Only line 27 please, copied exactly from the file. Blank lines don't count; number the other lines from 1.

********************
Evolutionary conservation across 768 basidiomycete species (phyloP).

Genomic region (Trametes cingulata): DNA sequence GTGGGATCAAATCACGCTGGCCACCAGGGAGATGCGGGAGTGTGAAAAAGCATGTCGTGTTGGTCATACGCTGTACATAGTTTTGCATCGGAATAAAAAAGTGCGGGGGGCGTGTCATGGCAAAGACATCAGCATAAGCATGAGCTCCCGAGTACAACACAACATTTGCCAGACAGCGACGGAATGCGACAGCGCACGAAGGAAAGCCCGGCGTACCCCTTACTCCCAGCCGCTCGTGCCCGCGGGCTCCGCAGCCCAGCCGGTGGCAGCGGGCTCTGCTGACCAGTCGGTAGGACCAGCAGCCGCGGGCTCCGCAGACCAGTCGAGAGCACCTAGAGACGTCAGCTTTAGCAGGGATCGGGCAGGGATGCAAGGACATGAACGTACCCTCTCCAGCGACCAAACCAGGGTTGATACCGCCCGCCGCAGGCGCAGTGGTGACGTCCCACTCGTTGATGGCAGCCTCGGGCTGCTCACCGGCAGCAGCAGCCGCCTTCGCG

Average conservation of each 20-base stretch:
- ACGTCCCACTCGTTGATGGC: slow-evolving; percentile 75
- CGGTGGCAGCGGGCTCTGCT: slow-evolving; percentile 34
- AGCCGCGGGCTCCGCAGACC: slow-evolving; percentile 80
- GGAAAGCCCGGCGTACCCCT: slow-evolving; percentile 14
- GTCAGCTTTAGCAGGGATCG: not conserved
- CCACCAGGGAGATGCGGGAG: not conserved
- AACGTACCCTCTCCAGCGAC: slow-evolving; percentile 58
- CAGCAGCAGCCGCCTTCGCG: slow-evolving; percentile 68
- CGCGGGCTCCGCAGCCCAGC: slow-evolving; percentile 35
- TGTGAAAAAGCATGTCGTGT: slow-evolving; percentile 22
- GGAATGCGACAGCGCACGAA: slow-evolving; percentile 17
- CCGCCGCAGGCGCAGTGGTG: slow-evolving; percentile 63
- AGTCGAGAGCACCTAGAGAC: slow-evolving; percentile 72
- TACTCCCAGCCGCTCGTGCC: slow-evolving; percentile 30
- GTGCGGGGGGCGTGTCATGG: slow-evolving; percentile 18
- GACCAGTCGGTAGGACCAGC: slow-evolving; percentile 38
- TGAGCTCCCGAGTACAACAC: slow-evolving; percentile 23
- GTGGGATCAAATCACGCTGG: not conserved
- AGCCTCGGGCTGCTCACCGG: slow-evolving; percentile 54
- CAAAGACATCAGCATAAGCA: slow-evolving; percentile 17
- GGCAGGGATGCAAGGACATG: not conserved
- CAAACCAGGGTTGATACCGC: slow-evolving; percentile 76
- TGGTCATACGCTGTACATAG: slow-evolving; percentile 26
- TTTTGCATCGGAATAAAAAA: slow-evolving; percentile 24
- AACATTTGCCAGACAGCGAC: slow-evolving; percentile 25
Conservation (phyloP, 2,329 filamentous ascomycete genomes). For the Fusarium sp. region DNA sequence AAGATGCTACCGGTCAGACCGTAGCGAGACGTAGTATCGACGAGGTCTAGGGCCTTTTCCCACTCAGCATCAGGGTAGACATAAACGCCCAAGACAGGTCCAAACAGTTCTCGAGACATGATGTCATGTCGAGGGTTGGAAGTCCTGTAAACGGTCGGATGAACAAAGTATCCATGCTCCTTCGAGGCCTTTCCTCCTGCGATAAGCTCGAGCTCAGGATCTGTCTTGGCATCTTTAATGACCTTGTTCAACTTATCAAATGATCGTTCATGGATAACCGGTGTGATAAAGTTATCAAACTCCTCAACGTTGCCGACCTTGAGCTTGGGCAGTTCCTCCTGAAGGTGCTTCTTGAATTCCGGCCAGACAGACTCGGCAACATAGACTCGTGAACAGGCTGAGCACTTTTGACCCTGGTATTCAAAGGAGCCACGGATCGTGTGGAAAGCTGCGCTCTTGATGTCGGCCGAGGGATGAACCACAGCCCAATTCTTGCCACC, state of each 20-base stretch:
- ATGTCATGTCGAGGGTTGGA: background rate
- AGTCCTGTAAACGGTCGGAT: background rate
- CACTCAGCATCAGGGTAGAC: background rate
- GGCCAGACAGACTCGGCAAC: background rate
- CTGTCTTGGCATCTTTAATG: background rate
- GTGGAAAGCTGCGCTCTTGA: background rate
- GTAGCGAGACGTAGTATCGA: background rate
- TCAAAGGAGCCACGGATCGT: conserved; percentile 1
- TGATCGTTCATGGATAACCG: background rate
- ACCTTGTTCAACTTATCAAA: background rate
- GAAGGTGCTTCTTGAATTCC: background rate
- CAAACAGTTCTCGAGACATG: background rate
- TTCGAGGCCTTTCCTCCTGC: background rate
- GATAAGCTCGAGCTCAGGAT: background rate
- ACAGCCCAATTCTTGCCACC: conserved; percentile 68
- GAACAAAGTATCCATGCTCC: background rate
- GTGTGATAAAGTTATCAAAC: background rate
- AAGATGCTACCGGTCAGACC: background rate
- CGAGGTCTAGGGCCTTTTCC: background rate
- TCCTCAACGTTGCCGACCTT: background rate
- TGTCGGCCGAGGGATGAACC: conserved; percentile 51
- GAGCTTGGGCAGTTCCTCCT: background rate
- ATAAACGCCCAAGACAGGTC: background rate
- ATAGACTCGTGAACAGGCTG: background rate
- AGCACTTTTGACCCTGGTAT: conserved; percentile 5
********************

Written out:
- TTTTGCATCGGAATAAAAAA: slow-evolving; percentile 24